Statement by Kilolo Kijakazi, Acting Commissioner of Social Security, on the President’s Fiscal Year 2024 Budget

March 9, 2023 • By

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Last Updated: March 9, 2023

Social Security Administration LogoThe Biden-Harris Administration today released the President’s Budget for Fiscal Year 2024. The Budget details a blueprint to grow the economy from the bottom up and middle out, lower costs for families, protect and strengthen Medicare and Social Security, and reduce the deficit by ensuring the wealthy and big corporations pay their fair share—all while ensuring no one making less than $400,000 per year pays more in taxes.

“Our programs affect individuals throughout their lives: from birth, to entering the workforce, to facing a disability or loss, and to retirement. The broad and critical nature of our programs drives our request for the resources necessary to improve our service to the public.”

The President’s FY 2024 Budget request for the Social Security Administration (SSA) proposes $15.5 billion in discretionary budget authority. The Budget will:

Improve Service Delivery: The Budget provides an increase of $1.4 billion, a 10-percent increase over our FY 2023 enacted level to improve customer service at our field offices, State disability determination services, and teleservice centers for retirees, people with disabilities, and their families while maintaining the integrity of our programs.  Each year, we process more than 6 million retirement, survivors, and Medicare claims and more than 2 million disability and SSI claims.  The Budget supports increased staffing levels from FY 2023, allowing us to process about a half million more disability cases in FY 2024 than we completed in FY 2022 and significantly reduce wait times for those decisions.

Advance Equity and Accessibility: We are one of the most important anti-poverty programs in the country. We remain committed to administering our programs in a way that promotes equity and fairness. We are making it easier for people to access the services they rely on, including individuals experiencing homelessness, children with disabilities, and people with mental and intellectual disabilities. The Budget makes investments in these areas to support SSI outreach work, including collaborating with government agencies and other third-party organizations in local communities to provide convenient access to our services and ensure members of the public are aware of their potential benefit eligibility.

We are also committed to enhancing the diversity and richness of our workforce to strengthen and maintain an inclusive work environment that values individual differences and treats employees with dignity and respect; thereby, enriching our current workforce, which is driven by our public service mission. This Budget continues our efforts to hire and promote the Nation’s best talent and build a diverse and representative workforce and ensure that all employees have equal opportunities to advance in their chosen careers.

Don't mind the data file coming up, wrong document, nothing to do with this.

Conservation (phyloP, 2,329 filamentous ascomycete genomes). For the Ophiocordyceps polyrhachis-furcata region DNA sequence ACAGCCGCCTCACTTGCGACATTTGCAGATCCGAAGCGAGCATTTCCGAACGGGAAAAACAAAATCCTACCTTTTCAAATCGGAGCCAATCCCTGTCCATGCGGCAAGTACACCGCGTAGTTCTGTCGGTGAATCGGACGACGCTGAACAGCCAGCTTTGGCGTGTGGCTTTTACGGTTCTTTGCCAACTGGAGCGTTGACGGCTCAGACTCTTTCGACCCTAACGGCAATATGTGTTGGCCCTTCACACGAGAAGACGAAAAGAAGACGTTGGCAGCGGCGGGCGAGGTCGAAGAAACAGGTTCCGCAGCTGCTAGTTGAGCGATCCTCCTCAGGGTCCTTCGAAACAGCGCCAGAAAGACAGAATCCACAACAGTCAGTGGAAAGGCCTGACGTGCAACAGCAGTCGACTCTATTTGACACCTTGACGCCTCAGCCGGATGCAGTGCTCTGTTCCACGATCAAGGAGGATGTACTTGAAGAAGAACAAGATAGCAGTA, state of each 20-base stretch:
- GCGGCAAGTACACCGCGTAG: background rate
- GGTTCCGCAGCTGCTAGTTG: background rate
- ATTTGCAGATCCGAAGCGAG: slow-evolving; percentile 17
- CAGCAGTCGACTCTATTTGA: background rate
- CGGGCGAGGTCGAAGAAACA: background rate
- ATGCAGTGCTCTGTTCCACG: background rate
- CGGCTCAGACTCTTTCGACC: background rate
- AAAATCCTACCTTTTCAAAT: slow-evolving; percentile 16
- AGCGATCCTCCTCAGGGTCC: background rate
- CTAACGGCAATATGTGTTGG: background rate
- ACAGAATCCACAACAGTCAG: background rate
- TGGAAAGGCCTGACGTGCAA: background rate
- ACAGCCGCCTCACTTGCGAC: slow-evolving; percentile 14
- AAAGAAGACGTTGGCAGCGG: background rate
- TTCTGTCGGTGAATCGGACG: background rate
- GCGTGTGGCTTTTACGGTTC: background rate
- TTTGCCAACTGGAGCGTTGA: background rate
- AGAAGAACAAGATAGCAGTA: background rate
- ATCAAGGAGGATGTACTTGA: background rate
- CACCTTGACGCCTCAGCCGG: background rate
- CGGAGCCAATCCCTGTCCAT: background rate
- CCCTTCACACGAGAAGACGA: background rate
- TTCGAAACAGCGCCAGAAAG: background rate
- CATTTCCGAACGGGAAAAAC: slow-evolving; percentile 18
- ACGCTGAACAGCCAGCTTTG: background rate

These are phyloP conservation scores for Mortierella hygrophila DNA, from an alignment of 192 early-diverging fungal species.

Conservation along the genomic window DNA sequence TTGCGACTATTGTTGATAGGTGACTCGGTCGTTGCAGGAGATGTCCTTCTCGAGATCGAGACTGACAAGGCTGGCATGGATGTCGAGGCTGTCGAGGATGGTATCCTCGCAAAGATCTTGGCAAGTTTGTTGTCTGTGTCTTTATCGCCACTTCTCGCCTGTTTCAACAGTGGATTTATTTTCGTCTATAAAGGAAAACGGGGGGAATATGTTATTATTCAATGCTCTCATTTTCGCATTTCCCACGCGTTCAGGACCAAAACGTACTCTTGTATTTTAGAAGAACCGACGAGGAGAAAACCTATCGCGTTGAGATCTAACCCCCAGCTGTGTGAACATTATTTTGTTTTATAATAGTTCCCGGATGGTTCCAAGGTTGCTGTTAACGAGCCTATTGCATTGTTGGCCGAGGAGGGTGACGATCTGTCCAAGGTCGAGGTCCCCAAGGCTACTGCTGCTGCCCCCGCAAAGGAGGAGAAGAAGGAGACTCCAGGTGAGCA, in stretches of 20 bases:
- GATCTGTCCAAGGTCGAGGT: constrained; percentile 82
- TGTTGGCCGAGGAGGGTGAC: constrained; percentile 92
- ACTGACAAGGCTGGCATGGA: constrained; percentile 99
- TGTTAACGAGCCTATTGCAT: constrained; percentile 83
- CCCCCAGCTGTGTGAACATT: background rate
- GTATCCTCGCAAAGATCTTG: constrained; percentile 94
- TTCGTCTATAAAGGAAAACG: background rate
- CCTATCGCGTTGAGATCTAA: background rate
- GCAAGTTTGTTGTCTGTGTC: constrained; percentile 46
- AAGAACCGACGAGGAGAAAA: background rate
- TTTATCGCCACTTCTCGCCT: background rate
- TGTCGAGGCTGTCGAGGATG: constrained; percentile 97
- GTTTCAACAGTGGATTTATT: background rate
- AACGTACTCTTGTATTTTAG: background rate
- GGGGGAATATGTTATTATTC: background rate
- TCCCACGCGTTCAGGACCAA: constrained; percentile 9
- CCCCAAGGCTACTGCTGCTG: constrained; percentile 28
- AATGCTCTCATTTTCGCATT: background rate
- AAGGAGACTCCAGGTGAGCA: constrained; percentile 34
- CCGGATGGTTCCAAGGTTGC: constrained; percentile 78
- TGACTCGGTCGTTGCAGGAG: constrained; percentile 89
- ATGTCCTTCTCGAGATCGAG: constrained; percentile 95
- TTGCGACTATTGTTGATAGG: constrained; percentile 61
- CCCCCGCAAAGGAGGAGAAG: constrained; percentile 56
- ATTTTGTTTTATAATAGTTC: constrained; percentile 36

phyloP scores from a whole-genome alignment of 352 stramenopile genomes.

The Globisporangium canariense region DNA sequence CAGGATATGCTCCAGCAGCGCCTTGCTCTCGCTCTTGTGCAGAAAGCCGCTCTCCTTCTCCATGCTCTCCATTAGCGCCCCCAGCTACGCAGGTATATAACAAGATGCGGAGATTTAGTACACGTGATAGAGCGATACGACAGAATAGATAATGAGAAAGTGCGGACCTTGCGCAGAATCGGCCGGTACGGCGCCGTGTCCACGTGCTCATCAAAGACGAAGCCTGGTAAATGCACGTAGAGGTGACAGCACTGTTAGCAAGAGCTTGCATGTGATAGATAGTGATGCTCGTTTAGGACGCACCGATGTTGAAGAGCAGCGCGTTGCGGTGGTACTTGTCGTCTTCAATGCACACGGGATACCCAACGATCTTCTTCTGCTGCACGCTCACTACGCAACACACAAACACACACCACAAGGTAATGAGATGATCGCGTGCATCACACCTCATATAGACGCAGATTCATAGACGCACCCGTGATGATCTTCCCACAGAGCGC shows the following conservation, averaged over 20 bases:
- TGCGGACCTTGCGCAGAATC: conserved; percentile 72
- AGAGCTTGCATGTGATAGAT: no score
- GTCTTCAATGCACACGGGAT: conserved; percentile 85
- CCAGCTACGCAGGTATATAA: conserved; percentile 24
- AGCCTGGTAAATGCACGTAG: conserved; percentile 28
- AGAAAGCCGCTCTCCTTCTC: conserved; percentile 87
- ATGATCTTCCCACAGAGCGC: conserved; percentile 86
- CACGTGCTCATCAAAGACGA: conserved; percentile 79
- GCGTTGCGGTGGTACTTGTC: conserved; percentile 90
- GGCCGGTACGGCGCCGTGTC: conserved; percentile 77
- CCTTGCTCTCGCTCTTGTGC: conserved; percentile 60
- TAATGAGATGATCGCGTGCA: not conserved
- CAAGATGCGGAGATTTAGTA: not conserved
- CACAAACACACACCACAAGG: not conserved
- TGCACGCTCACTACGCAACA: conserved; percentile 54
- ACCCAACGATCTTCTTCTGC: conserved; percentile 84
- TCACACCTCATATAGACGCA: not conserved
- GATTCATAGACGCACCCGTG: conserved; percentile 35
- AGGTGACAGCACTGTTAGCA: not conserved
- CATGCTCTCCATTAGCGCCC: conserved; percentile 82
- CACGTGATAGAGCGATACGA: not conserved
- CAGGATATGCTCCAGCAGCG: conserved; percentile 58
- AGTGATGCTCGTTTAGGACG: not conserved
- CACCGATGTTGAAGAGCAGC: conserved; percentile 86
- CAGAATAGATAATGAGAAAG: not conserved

Modernize our Information Technology: The Budget continues investment in our information technology (IT) to reduce the burden on the public, modernize our website and online services, and provide an improved customer experience. To accelerate our progress, the Budget includes $50 million in dedicated no-year funding for our Benefits Modernization efforts. Our Benefits Modernization efforts will provide our employees with better technology tools to determine eligibility and process claims in order to better serve the public. The Benefits Modernization project is in addition to the efforts we are taking to sustain our systems.

Provides National, Comprehensive Paid Family and Medical Leave: The vast majority of America’s workers do not have access to paid family leave, including three out of four private sector workers.  Among the lowest-paid workers, who are predominantly women and workers of color, 92 percent have no access to paid family leave through their employers. As many as one in five retirees leave the workforce earlier than planned to care for an ill family member, which negatively impacts families as well as the Nation’s labor supply and productivity. The Budget proposes to establish a national, comprehensive paid family and medical leave program administered by SSA. The program would: provide workers with progressive, partial wage replacement to take time off for family and medical reasons; include robust administrative funding; and use an inclusive family definition. The Budget would provide up to 12 weeks of leave to allow eligible workers to take time off to: care for and bond with a new child; care for a seriously ill loved one; heal from their own serious illness; address circumstances arising from a loved one’s military deployment; or find safety from domestic violence, sexual assault, or stalking. The Budget would also provide up to three days to grieve the death of a loved one. The Administration looks forward to continuing to work with the Congress to make this critical investment and strengthen America’s economy.

Building on the President’s strong record of fiscal responsibility, the Budget more than fully pays for its investments—reducing deficits by nearly $3 trillion over the next decade by asking the wealthy and big corporations to pay their fair share.

For more information on the President’s FY 2024 Budget, please visit:

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  1. Stevie F.